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Number of posts : 1
Location : rohtak,haryana
Occupation : DOCTOR
Educational Qualification : PG FINAL YEAR
Registration date : 2007-04-01

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PostSubject: query   query Icon_minitimeThu Apr 26, 2007 10:11 pm

what is the role of olfactory nerve in sneezing reflex,,

n its reflex arc

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Number of posts : 53
Age : 39
Location : Christian Medical College, Vellore
Occupation : Associate Professor in Physiology
Educational Qualification : MBBS, MD
Registration date : 2007-01-07

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PostSubject: Re: query   query Icon_minitimeThu Apr 26, 2007 10:15 pm

"The sneeze reflex is similar to the cough reflex, but it differs in several ways. The source of irritation that initiates the sneeze reflex is in the nasal passages instead of in the trachea and bronchi, and the action potentials are conducted along the trigeminal nerves to the medulla, where the reflex is triggered. During the sneeze reflex the uvula and the soft palate are depressed so the air is directed primarily through the nasal passages, although a considerable amount passes through the oral cavity. The rapidly flowing air dislodges particulate matter from the nasal passages and propels it a considerable distance from the nose."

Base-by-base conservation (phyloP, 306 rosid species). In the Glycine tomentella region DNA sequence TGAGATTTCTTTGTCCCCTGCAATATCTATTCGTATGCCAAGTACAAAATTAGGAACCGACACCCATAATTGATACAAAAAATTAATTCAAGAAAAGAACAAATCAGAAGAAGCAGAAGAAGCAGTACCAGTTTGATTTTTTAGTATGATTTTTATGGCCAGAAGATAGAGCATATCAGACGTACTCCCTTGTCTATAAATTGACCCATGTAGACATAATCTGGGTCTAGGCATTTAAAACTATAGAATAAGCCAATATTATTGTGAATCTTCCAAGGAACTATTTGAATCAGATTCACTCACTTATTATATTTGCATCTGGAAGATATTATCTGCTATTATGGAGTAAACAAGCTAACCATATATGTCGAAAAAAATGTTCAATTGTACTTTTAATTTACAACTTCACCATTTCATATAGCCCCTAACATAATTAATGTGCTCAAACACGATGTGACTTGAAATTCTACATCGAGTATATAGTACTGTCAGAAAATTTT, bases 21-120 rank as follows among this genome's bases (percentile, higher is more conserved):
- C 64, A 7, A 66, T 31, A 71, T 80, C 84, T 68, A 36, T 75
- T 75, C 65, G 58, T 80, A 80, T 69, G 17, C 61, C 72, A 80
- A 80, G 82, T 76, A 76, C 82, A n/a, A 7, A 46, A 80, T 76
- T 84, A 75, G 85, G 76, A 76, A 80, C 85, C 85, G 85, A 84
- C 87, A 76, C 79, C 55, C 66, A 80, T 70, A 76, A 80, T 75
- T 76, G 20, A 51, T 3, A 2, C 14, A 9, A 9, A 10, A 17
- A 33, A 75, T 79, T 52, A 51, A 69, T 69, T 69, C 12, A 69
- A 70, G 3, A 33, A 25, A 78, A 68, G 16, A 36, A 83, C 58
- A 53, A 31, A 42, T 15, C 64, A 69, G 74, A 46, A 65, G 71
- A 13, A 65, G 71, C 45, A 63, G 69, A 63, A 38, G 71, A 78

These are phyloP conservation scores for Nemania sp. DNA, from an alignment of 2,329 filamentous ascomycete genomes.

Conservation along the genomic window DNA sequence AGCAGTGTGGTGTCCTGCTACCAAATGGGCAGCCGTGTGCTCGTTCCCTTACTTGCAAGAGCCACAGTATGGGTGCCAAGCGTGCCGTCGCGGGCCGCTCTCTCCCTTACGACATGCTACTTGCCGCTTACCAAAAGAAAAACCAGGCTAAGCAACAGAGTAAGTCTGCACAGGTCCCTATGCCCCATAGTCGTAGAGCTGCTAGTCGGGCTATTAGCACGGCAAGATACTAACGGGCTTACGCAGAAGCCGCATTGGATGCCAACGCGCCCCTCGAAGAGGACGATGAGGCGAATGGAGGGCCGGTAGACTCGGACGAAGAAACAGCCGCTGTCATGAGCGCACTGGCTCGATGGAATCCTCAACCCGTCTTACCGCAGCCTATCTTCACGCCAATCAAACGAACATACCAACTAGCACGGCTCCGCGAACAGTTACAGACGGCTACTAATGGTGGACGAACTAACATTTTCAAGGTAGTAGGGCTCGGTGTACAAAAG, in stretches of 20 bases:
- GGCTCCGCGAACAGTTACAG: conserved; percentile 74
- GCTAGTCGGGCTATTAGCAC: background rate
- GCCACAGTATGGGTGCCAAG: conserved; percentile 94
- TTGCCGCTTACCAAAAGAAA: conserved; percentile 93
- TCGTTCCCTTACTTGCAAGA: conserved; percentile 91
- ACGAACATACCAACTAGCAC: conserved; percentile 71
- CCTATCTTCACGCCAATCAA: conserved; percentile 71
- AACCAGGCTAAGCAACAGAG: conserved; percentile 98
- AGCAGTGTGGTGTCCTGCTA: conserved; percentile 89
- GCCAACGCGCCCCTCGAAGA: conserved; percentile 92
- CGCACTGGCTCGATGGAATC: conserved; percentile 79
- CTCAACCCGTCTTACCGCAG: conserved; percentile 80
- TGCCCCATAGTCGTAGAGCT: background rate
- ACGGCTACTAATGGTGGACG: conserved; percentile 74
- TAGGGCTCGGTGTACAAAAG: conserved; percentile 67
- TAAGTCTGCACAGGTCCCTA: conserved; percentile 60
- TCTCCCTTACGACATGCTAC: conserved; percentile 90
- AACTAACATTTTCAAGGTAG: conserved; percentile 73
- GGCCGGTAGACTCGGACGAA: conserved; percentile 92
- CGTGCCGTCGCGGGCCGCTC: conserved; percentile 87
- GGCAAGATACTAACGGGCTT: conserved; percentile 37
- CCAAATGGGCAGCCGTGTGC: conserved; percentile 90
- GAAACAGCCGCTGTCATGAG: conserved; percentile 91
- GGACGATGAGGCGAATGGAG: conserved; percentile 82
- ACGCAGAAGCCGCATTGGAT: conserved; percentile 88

To explain this a bit, the trigeminal nerve acts as the main senory nerve of the head. A simple reflex involves a sensory nerve that received the information and directly stimulates a motor nerve that provides the response. So long as the sensory nerve stimulates the motor nerve you should get the response. Physiology proves more complicated. The pathway may involve intermediary nerve cells which may receive influence from other areas. Thus most people can "supress" a reflex. People who suffer damage to the controling pathways will have "released" or pathologically hyperactive reflexes.

In the case of the sneeze, the sensory nerve cells reside in a ganglion outside of the central nervous system. This is the trigeminal ganglion. The nerve cell then stimulate nerve cells in the spinal trigeminal tract which receives, among other things, the irritative, or nociceptive information.

Now things get complicated.

The information then passes to the nucleus ambiguus to send the motor information to the pharyngeal muscles, to the respiratory centers in the brainstem reticular formation, and to the motor neurons in the spinal cord that trigger the diaphram--the phrenicnerve nuclei and the intercostal muscles.

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